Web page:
Spoon thumbnail 1
Spoon thumbnail 2
Not currently on display at the V&A

Spoon

1850-69
Artist/Maker
Place Of Origin

Large carved wooden spoons such as this – each with a boat-shaped bowl, long rhomboidal handle, curved ‘buttress’ and a rosette at the join – were made from up to seven separate parts, each finely carved from lime wood and adhered together with glue. The bowl was carved into a ribbed pattern and further ornamented with either Persian inscriptions along the outer edges – each alluding to desire, taste, or love - or with a single band of vegetal scrolls. The rosette, buttress and handle were all carved with a fine openwork pattern of geometric motifs arranged in registers around a central panel of floral sprays.

The finesse in which this spoon was carved suggests its use for dignitary or elite members of society during banquets or special ceremonies. Indeed, Iranian paintings from the early to mid-nineteenth century show such spoons placed delicately along the edges of large porcelain bowls, floating upon the surface, the contents of which contained sherbet. These spoons were used communally amongst guests, often with several guests drinking from the same spoon.

Major R. Murdoch Smith discusses the Iranian town of Abadeh (between Isfahan and Shiraz) as being the main centre of Persian wood carving during the period of 1800-1900. This town was famous for its elaborately carved spoons (qashuq) and small boxes, all made of either pear or lime wood, and carved with a common pocket-knife.

This spoon was purchased at the Paris Exhibition of 1867. Reporting on the Museum’s Iranian holdings to date in May 1873, Robert Murdoch Smith assessed a set of wooden spoons a follows: “All these spoons are made of the wood of the pear tree at the small town of Abadeh (not Shiraz). They are usually made in three sizes, the largest for taking sherbet, the medium size for soup, pilau etc. and the smallest for pickles. These are fair specimens of this kind of work.” (V&A Archives).


object details
Category
Object Type
Materials and Techniques
Pearwood; carved; pierced
Brief Description
Carved wooden spoon, Iran (Abadeh), Qajar period, 1850-1869
Physical Description
Sherbet spoon comprised of seven parts of finely carved pear wood, with a long triangular shaped handle carved with both pierced and relief decoration of floral sprays and arabesques. A similar decoration appears on the circular roundel attaching the handle to the ladle, with two semi-circular pierced panels with paisley flowers covering half of the ladle. A final semi-circular support carved again with pierced arabesques supports the base of the handle and ladle below the roundel.
Dimensions
  • Length: 51cm
  • Of ladle width: 7cm
Style
Object history
Purchased at the Paris Exhibition of 1867.
Associations
Summary
Large carved wooden spoons such as this – each with a boat-shaped bowl, long rhomboidal handle, curved ‘buttress’ and a rosette at the join – were made from up to seven separate parts, each finely carved from lime wood and adhered together with glue. The bowl was carved into a ribbed pattern and further ornamented with either Persian inscriptions along the outer edges – each alluding to desire, taste, or love - or with a single band of vegetal scrolls. The rosette, buttress and handle were all carved with a fine openwork pattern of geometric motifs arranged in registers around a central panel of floral sprays.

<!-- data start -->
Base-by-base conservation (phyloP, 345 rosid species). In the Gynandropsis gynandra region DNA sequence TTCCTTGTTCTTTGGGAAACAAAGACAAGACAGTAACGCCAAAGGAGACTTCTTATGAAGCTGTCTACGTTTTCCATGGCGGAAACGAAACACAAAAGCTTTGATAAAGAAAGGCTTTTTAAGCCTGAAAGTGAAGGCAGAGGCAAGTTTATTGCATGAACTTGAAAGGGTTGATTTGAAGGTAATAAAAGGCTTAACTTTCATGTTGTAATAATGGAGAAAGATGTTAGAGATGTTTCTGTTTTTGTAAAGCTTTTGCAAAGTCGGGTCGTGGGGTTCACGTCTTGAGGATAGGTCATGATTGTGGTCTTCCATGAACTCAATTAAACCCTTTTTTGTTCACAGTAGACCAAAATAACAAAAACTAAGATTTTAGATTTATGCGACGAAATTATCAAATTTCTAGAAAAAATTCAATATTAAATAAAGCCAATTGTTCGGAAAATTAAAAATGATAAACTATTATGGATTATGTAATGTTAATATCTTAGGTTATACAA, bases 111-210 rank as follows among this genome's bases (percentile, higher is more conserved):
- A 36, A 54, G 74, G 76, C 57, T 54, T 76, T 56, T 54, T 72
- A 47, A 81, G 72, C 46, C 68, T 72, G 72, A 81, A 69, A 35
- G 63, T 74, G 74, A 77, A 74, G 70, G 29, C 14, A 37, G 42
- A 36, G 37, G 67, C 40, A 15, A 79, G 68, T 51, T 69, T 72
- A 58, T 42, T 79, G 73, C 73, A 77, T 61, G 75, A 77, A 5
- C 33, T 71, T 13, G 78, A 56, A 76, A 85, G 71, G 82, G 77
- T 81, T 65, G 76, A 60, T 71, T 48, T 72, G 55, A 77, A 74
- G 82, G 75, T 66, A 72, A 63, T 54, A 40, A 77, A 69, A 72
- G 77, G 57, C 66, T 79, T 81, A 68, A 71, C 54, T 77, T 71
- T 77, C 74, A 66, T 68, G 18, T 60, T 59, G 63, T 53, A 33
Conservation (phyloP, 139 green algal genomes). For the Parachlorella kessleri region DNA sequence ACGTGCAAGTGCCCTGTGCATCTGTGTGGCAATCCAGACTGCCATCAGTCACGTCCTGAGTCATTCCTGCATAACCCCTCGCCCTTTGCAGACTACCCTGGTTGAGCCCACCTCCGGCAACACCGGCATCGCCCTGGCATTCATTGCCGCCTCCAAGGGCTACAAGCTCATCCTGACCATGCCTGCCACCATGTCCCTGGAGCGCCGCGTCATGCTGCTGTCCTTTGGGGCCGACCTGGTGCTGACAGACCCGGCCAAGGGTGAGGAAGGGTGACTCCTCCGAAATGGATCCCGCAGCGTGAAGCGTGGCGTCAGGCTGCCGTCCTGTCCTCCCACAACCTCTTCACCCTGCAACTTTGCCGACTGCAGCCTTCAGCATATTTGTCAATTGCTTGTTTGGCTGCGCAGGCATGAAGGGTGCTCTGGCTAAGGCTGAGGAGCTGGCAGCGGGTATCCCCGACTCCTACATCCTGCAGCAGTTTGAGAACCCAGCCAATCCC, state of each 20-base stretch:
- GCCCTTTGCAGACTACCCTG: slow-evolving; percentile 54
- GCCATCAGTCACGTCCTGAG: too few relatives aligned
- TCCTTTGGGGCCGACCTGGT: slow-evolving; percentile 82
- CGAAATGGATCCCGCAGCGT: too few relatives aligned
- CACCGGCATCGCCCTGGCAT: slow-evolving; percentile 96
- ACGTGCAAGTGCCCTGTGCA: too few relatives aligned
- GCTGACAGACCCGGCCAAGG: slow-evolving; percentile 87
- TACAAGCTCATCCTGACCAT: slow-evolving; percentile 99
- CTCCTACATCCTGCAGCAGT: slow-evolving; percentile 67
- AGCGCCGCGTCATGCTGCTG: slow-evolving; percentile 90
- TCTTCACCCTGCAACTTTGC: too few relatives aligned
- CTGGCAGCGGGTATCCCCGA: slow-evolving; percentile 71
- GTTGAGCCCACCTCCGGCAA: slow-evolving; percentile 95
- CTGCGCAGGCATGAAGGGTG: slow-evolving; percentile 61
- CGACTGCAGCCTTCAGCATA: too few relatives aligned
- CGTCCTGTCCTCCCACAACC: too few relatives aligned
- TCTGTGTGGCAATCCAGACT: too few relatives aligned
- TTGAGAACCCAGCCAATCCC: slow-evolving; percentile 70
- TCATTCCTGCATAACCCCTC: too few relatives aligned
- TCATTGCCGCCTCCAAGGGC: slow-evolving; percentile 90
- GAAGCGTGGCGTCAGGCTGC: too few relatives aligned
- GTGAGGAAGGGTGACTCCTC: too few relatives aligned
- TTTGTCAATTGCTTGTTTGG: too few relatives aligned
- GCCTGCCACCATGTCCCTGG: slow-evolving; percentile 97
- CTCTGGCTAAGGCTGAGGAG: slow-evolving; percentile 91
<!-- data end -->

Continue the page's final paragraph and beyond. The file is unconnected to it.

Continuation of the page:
The finesse in which this spoon was carved suggests its use for dignitary or elite members of society during banquets or special ceremonies. Indeed, Iranian paintings from the early to mid-nineteenth century show such spoons placed delicately along the edges of large porcelain bowls, floating upon the surface, the contents of which contained sherbet. These spoons were used communally amongst guests, often with several guests drinking from the same spoon.



Major R. Murdoch Smith discusses the Iranian town of Abadeh (between Isfahan and Shiraz) as being the main centre of Persian wood carving during the period of 1800-1900. This town was famous for its elaborately carved spoons (qashuq) and small boxes, all made of either pear or lime wood, and carved with a common pocket-knife.



This spoon was purchased at the Paris Exhibition of 1867. Reporting on the Museum’s Iranian holdings to date in May 1873, Robert Murdoch Smith assessed a set of wooden spoons a follows: “All these spoons are made of the wood of the pear tree at the small town of Abadeh (not Shiraz). They are usually made in three sizes, the largest for taking sherbet, the medium size for soup, pilau etc. and the smallest for pickles. These are fair specimens of this kind of work.” (V&A Archives).

Bibliographic References
  • Major R. Murdoch Smith, Persian Art (Chapman and Hall: London, 1876), p. 38-9.
  • Diba, Layla S. (Ed.) Royal Persian Paintings: The Qajar Epoch, 1785-1925 London, 1998p.214, fig.64a
Collection
Accession Number
932A/1-1869

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record createdJune 24, 2009
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